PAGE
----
As he prepares to exit his political career at the end of the year, Speaker Paul Ryan is struggling to control various factions in the GOP conference as a heated immigration fight consumes the agenda. But a glimmer of hope to reach a deal came through on Thursday afternoon.
WASHINGTON — As he prepares to exit his political career at the end of the year, House Speaker Paul Ryan is struggling to control various factions in the Republican conference as a heated immigration fight consumes the agenda in Congress.
But a glimmer of hope to reach a deal came through on Thursday afternoon, despite not having a finalized plan.
A discharge petition brought on by a handful of moderate Republicans and the entire Democratic conference has upended the June schedule and forced GOP leaders to race against the clock to develop a compromise on an immigration bill that would garner at least 218 votes.
The discharge petition process allows a group of at least 218 members to overrule the speaker and force a vote on any issue. At the moment, the discharge petition has 215 signatures, which is comprised of every single Democrat and 22 Republicans. There are currently several holdouts waiting for a compromise that could negate joining the discharge, though moderate Republicans are confident that they will have enough signees if push comes to shove.
Republicans met behind closed doors Thursday morning, discussing ways to compromise and avoid the discharge petition. They emerged without a unified framework, with several factions in the GOP conference taking issue with key components.
White House Director of Legislative Affairs Marc Short, who attended the Thursday meeting, said the discharge petition would be tantamount to handing the floor over to the minority, which is something they would like to avoid.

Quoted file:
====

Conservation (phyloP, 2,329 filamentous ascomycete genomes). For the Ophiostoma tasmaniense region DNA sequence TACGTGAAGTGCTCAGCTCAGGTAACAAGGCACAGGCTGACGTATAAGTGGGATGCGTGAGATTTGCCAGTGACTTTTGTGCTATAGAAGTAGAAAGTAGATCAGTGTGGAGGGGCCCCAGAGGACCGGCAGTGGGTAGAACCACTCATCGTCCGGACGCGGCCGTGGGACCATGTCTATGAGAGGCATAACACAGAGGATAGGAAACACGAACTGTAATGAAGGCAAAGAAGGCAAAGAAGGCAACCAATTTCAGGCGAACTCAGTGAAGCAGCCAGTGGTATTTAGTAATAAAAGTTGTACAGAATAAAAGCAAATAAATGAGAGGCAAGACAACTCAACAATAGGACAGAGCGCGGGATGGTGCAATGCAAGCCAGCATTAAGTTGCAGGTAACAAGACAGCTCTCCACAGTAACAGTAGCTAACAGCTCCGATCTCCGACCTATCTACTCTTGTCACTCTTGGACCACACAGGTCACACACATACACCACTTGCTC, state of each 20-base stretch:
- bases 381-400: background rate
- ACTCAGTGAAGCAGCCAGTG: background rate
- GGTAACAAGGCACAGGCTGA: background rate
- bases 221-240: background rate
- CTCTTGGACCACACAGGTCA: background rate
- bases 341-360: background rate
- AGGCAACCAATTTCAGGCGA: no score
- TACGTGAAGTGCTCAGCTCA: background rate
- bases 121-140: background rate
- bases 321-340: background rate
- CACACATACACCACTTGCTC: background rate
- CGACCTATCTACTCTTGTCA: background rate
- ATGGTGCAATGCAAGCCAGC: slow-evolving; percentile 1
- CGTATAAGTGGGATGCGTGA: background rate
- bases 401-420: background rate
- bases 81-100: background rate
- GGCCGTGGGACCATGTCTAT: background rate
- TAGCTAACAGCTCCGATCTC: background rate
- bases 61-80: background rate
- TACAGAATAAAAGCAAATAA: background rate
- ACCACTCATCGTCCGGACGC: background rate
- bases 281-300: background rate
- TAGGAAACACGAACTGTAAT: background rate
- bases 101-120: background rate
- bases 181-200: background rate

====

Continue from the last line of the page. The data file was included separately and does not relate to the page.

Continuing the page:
Still, members emerged from the meeting at odds with one another and how to move forward with a real bill that a majority of Republicans can get behind.
"I don't believe there is consensus. In fact there is not consensus," Rep. Mark Meadows told reporters after exiting the meeting. "But there's a lot of great ideas and certainly, I think leadership will go from here to try to boil that down into more of a legislative framework for everybody."
Meadows, who chairs the powerful far-right Freedom Caucus, called a compromise with moderates and leadership a "herculean task," but still expressed optimism that "everybody's committed to trying to find a solution."
Rep. Mark Walker, who chairs the Republican Study Committee, said, "The hardest part of this is what is a special pathway and does that include other children of other people that have come on visas."
"That's what's going to be flushed out here," he said.
And all Republicans agreed that any formal plan would need to hit the four key pillars, which include funding for border security, cutting off chain migration, eliminating the diversity visa lottery, and providing a permanent solution for recipients and eligible recipients of the Deferred Action for Childhood Arrivals (DACA) program.
An aggravated Ryan held a press conference after the meeting, where he dismissed the idea that there was a deadline for getting a compromise, despite the fact that the discharge petition has a clear timetable on when it must be signed.
"We have the right kind of conversations happening, and the next step is to start putting pen to paper so we can get legislation to the floor," Ryan said.
Ryan's main issue with the discharge petition was that it would likely produce legislation that would be too liberal, and therefore not be something President Donald Trump would be willing to sign. At the same time, Ryan said legislation's ability to pass the Senate is not something he concerns himself with, a direct contradiction of his previous statement on a bill's ability to become law.
The Senate rejected several different immigration plans in February, suggesting little of what House Republicans are proposing could become law.
The Freedom Caucus said in a statement that no offer had been made on immigration and that they "are waiting to see what House leadership produces based on input from all of the Members of the Republican conference."
Later Thursday, Republicans suggested a deal could be in the works, but that the revolt against the GOP leadership would only subside once a compromise is in writing.
"I don't think you can have any agreement until you see it in writing. But we had a productive conversation and that conversation extended to our entire conference this morning," Rep. Jeff Denham, who is leading the discharge petition, told NBC News. "Now it's a matter of putting on paper and seeing if we actually have an agreement."